Adapting Recipes For Breadmaker?
Posted 04 July 2012 - 07:56 AM
I am new to the boards. I do not have Celiac Disease but am following a gluten-free diet due to GI issues and to help with Hashimoto's thyroiditis. It has made a huge difference to my well being over the last seven months. Wow! Seven months already!
I was given a breadmaker and would like to try to use it to make gluten-free breads. However, I don't want to get into buying a lot of flours. I am willing to do so if I can make my own mixes (a lá Hillbilly Housewife) to use later on in the breadmaker.
Long story short, does anyone have experience adapting oven gluten-free bread recipes for the breadmaker? I already have xanthan and replacement all-purpose flour and Gluten Free on a Shoestring, containing some bread recipes. Would like to make them in the breadmaker but not sure how to adapt them.
I think it is a smaller one - says the flour capacity is 3.25 C. It is a Chefmate from the mid 90s. I see that a different brand is generally preferred but since this is the one I got for free, would like to give it a try.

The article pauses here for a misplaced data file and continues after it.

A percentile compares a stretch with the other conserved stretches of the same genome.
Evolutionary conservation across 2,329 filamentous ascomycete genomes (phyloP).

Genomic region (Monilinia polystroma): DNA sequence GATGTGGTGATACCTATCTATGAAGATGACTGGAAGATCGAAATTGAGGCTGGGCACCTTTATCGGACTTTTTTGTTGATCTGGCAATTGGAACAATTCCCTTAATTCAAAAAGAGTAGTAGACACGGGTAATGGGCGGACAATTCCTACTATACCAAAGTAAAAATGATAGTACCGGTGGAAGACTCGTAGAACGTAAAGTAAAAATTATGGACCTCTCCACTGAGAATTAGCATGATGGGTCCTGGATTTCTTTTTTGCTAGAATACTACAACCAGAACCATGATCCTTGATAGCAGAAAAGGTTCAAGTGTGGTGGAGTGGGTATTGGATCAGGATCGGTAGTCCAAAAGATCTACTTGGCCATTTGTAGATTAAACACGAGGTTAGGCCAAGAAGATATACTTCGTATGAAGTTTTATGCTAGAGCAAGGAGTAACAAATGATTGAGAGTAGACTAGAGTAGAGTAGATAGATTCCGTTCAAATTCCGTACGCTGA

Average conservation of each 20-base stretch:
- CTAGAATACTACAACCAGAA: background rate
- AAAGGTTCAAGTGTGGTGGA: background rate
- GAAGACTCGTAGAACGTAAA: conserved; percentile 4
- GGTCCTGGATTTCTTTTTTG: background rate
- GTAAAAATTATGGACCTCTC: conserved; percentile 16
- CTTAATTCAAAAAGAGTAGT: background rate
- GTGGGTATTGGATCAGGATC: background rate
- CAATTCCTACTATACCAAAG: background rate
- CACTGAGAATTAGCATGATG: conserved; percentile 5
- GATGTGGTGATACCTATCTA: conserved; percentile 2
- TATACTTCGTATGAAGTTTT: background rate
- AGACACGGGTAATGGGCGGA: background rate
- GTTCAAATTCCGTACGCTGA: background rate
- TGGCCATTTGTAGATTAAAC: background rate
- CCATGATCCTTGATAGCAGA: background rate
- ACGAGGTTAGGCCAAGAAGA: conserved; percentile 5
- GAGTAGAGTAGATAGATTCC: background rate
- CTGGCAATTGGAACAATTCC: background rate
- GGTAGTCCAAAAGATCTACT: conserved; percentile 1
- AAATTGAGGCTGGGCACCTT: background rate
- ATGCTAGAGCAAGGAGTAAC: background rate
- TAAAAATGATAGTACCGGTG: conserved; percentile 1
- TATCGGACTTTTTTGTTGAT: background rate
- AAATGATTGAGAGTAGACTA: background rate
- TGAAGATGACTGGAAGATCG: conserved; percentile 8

Also, I read somewhere that I could use a quick rise cycle or something like that, but all the cycles on this particular breadmaker have similar lengths of bake time and none really stands out as all that different than the others, at least to my inexperienced eye.
Any help from experienced breadmaker users would be appreciated!! Thanks for being here!
Posted 04 July 2012 - 10:44 AM
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Posted 04 July 2012 - 01:26 PM
I like the Bob's Red Mill Hearty Whole Grain bread mix. Homemade Wonderful Bread works well too, but I taste the bean flour more strongly in that one. Measuring fluid carefully is VERY important for good results. I have to proof the yeast and mix the wet and dry ingreds by hand until all the flour is moistened. Then I dump the sticky batter/dough into the machine. Gluten-free doughs are too sticky for my machine's paddle to manage to mix in all the flour without a little help.
I've always found the trick with bread machines is the moisture. A dough that's too wet will over-rise, collapse, and underbake. Too dry and it doesn't rise well enough and tends to overbake. It's mostly experimentation and getting a feel for how your favorite recipe works in the machine.
Posted 04 July 2012 - 02:47 PM
Posted 04 July 2012 - 04:31 PM
I also wonder if it won't work because every cycle has two rises.
I did the Google before I posted this, but none of the thread titles seemed to be what I needed.
Thanks for tips on mixes - anyone ever adapt a from-scratch recipe?
Posted 04 July 2012 - 06:29 PM
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